PITTSBURGH — The high-pitched whine of an angle grinder screams out of Virg Lucas’ garage as he makes another one of his homemade tomato buckets.
The 75-year-old workout fanatic and former Butler, Pa., school principal has gardened all his life, the past 45 years at his beautifully landscaped home near Pittsburgh. He was inspired as a child to take up gardening.
“When I was a kid, I stayed at my grandmother’s one summer. She had a garden, and I just got into taking care of it for her,” he said.
Mr. Lucas grows lettuce, onions, squash, and other things in his fenced vegetable garden, but his passion is tomatoes.
By the end of the season, each one of his plants can reach 8 feet or taller and are loaded with 200 or more tomatoes. He picked 20 bushels last year and gave much of his harvest away.
He credits much of his success to the planting containers he makes out of plastic 5-gallon buckets and the fact that the plants go in the ground later than usual in the season.
He discovered the planting technique on a trip down South.
“I was down in Florida and saw a guy who had a bucket filled with tomato plants.” The man explained that during the summer it gets so hot the plants need to be moved indoors in that climate.
Mr. Lucas took the idea and modified it, creating a cheap, effective way to get lots of tomatoes. Instead of using his buckets to keep his plants out of the heat, he uses them to get plenty of warmth.
The buckets are filled with new potting soil each season. Sometimes he combines garden dirt with mushroom manure for a planting mix.
Mr. Lucas starts with big plants. Early Girl might be his favorite variety, but he also grows Jet Star, yellow tomatoes, and an unnamed Italian heirloom given to him by a friend. The plants are tall and filled with blossoms when purchased.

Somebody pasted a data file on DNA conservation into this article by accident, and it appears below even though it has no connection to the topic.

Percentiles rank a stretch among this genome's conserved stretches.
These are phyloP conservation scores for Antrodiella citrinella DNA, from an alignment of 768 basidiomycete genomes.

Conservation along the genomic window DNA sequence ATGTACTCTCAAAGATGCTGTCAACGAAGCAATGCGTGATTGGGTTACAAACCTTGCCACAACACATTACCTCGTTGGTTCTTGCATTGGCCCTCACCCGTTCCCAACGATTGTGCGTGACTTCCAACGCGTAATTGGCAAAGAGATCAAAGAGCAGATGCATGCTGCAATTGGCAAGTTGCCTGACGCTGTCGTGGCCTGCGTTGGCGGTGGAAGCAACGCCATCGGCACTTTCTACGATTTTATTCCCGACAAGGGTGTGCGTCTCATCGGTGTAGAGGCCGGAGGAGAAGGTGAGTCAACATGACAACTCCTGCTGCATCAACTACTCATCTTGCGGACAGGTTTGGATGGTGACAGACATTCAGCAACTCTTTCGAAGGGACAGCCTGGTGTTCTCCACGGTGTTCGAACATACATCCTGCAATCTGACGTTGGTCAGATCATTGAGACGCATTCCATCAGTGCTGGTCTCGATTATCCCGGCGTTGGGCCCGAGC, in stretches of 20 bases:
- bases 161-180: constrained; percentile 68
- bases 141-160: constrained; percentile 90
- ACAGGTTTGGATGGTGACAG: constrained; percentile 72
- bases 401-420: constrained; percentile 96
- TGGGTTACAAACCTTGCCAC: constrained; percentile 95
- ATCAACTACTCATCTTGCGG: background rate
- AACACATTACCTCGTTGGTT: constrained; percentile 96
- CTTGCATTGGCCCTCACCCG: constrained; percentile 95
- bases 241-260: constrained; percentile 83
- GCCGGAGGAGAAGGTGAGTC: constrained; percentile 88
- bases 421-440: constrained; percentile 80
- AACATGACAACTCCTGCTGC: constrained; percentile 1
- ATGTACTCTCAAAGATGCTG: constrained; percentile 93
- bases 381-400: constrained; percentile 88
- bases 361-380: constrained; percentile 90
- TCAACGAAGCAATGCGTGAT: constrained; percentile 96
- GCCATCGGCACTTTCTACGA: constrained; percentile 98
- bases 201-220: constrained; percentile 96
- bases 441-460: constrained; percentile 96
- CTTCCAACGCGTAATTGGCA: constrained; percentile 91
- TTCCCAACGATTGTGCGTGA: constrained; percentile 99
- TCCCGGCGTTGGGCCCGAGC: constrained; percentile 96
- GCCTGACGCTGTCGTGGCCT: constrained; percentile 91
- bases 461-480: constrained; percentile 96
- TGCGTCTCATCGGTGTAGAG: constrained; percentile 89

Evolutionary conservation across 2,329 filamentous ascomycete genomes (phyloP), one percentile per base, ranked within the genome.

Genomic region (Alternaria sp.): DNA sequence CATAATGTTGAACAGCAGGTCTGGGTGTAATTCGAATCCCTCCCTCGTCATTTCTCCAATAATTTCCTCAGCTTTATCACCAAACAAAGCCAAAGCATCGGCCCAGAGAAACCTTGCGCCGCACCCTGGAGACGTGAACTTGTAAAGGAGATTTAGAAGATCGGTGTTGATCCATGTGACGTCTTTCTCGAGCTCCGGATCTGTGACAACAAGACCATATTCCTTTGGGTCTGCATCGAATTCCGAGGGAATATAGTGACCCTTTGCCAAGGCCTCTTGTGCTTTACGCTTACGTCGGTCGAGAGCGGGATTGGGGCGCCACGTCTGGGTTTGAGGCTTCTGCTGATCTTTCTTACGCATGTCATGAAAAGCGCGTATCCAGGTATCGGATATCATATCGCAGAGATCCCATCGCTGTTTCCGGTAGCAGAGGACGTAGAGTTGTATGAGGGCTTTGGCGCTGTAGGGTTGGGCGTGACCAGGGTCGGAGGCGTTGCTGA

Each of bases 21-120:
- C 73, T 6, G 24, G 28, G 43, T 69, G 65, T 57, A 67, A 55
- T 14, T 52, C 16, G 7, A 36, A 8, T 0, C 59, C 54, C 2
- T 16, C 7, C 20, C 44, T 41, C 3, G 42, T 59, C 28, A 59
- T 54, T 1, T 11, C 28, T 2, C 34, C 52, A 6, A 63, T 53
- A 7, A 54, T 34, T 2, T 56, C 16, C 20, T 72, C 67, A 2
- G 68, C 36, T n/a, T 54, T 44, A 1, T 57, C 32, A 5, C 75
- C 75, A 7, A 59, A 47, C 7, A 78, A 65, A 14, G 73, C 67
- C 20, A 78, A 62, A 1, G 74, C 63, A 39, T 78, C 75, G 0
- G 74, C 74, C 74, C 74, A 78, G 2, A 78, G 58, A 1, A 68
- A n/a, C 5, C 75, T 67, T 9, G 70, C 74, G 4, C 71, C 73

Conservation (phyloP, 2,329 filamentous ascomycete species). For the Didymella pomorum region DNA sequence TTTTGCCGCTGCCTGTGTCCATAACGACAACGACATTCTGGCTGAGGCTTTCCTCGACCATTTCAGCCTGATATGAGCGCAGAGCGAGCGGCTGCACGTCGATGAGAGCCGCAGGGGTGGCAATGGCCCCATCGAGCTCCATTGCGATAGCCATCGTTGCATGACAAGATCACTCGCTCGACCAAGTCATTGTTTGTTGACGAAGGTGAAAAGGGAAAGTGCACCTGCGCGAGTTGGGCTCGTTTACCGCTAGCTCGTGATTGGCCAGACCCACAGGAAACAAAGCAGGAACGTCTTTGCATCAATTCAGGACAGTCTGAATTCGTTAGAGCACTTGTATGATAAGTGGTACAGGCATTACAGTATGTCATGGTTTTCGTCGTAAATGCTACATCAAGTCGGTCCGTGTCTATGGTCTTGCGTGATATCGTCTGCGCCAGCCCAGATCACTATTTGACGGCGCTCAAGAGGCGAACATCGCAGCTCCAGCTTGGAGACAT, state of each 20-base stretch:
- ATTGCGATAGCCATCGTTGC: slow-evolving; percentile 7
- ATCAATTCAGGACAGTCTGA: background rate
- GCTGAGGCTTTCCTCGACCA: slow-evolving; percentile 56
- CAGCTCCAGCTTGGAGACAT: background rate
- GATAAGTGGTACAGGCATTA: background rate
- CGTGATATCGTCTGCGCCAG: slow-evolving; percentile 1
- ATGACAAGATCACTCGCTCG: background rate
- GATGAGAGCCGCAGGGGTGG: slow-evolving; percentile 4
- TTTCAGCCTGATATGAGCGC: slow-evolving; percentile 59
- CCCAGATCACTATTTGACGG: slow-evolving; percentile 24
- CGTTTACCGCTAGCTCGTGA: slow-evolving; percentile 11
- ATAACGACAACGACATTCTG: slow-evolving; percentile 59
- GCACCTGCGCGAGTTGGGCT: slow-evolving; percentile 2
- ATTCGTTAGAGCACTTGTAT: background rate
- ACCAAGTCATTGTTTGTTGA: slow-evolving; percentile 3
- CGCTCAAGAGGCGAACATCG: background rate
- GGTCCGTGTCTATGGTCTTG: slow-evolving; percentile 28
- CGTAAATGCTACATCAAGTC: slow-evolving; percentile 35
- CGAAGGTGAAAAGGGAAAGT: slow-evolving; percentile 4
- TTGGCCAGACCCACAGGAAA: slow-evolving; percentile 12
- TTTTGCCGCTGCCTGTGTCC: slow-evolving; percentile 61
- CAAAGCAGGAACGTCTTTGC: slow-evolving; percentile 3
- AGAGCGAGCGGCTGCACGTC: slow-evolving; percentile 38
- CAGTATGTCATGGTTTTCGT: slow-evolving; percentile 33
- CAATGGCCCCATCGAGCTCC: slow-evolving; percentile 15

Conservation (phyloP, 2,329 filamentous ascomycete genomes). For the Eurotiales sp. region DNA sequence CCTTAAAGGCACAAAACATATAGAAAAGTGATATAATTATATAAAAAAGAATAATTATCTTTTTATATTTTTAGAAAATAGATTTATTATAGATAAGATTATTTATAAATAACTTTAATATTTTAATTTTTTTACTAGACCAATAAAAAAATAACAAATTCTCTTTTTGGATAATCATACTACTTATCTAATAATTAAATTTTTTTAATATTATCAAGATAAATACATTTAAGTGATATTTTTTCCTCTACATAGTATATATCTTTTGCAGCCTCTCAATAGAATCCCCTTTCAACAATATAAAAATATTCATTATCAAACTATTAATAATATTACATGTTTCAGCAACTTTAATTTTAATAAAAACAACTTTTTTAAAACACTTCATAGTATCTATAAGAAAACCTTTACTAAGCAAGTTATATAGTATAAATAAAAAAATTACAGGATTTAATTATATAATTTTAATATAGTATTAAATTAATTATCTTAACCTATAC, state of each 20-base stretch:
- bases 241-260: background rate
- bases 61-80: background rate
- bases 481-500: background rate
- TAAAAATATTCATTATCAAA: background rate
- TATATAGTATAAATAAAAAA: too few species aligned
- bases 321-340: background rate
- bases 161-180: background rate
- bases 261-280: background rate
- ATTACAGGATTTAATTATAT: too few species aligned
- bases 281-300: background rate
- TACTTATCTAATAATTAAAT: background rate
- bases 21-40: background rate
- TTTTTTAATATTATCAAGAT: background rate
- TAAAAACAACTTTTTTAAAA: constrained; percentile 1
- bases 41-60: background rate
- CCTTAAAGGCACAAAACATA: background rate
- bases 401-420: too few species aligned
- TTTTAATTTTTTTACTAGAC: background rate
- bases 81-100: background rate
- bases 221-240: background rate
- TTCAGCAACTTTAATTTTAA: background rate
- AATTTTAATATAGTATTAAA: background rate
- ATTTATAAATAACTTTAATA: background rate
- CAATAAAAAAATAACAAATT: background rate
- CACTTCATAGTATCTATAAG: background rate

On May 1, Mr. Lucas puts the plants in the buckets and grows them in full sun next to his garage wall. The more heat the better, he figures. When he plants them he strips off the bottom leaves, puts the plants in the bottom of the bucket and fills it with planting mix.
Even though these are technically self-watering containers, he says they might need to be watered daily during warm spells.
Surprisingly, these tomatoes are not planted in the garden until around June 20. “Then the ground starts warming up and they are at least 6 feet tall,” Mr. Lucas said. They might already have a ripe tomato or two on the plants.
His garden is amended with mushroom manure, and he uses fertilizer throughout the season. When he plants the tomatoes, black plastic is laid around them to hold in the heat, and then a mulch of grass clippings is added later to retain moisture in the soil.
After digging a planting hole, he lays the plant on its side, and using landscape fabric, he gently teases out the root ball and slides it into the planting hole, removing the fabric while planting.
The plant is righted and a 5-foot tomato cage slides over it. He also adds an 8-foot stake to tie the plants to as they grow.
Mr. Lucas says that fungicides keep the plant blight-free while also keeping the garden free of fallen tomato foliage.
He recommends the containers for people without gardens. “They could put that bucket on their deck and pick two or three tomatoes a day,” he said.
So what does he do with those 20 bushels of tomatoes? “I have a lot of friends,” Mr. Lucas says, laughing. “The taste is phenomenal. You can’t buy these in the store.”
To see Mr. Lucas’s plans for the self-watering containers, go to toledoblade.com. To see a video of how he makes them, go to: bit.ly/JV9ikZ.
The Block News Alliance consists of The Blade and the Pittsburgh Post-Gazette. Doug Oster writes for the Post-Gazette.
Contact Doug Oster at
email@example.com or 412-779-5861. Visit his garden blog at post-gazette.com/gardeningwithdoug. Follow him on Twitter: @dougoster1.
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